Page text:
Who Will Suffer a Cardiac Emergency?

When it comes to being prepared for American Heart Month, knowing CPR is the ultimate assist.

Bridget Ballek
February 17, 2020

Each year in the United States, more than 300,000 people suffer sudden cardiac arrest. When you think about who would suffer a heart attack or cardiac arrest, what does that person look like? I bet you are not picturing a young athlete in the prime of his or her life. Yet, that is exactly what happened.

At a hockey game on Feb. 11, when the St. Louis Blues played the Anaheim Ducks, St. Louis Blues defenseman Jay Bouwmeester collapsed while on the bench. The 36-year-old athlete had suffered a cardiac episode. His fellow teammates frantically called for help and medical staff immediately started CPR and used an automated external defibrillator (AED) on Bouwmeester before he was transported to a nearby hospital. Fortunately, Bouwmeester is in stable condition, thanks to the quick response of a trained medical team who knew how to address a cardiac emergency.

In cardiac-related emergencies like Bouwmeester’s, every second counts. A victim’s chances of survival decrease as much as 10% for each minute a shock from a defibrillator is delayed. This is one reason 70% of heart attack deaths occur before a person is able to reach the hospital.

An emergency can happen anywhere, at any time and to anyone. Even athletes, who train vigorously and are in peak physical condition, are susceptible. Take these NHL Players for example:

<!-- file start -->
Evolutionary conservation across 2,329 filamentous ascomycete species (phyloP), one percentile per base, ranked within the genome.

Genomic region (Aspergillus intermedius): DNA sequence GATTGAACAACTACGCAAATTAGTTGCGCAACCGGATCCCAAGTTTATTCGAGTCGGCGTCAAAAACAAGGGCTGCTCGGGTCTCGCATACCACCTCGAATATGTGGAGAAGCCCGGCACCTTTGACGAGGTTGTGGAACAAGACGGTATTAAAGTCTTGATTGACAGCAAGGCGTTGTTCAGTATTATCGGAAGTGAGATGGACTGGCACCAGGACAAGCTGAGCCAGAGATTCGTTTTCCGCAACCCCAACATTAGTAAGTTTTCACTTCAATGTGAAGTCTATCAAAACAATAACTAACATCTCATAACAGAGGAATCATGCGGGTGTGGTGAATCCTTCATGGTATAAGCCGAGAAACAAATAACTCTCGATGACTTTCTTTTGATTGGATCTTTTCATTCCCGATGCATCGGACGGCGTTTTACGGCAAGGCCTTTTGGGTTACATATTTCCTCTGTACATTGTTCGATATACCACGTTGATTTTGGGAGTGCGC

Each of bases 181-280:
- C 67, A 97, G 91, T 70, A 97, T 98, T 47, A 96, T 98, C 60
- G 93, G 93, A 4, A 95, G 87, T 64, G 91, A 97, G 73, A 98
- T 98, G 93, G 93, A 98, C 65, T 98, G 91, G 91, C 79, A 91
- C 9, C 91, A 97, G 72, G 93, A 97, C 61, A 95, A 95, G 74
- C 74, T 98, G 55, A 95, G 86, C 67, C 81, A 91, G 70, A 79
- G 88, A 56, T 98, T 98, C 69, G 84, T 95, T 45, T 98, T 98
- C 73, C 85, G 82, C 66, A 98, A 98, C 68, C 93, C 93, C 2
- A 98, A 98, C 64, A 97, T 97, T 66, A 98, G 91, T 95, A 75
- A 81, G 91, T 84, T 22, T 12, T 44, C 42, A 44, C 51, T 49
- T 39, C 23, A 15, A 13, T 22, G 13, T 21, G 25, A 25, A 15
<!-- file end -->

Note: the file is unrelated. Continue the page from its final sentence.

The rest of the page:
• Craig Cunningham of the Tucson Roadrunners suffered cardiac arrest and was kept alive through a combination of 83 minutes of CPR and other agressive treatments; he was 26 years old at the time
  • Sergei Zholtok, an NHL hockey player, died of heart failure at 31 years old
  • Rich Peverly, then of the Dallas Stars, collapsed at 31 years old from a cardiac event and was revived with an AED

February is American Heart Month, a time to remember the importance of being prepared for an emergency. One of the best ways to prepare for a situation where seconds can mean the difference between life and death is to become trained in CPR and AED. The current survival rate for sudden cardiac arrest is less than 7%. By being trained in medical emergency response, you could dramatically improve those odds.

Professional athletes have medical staff at the ready for such an emergency, but very few of us are professional athletes accompanied by such protection. The good news is that we all have the opportunity to help save a life, should an emergency occur. Even those who are in the prime of their lives can fall victim, but with a quick response from a trained individual they have the chance to get up again.

When it comes to safety, knowing CPR is the ultimate assist.

Bridget Ballek

Bridget Ballek is the former public relations manager at the National Safety Council.

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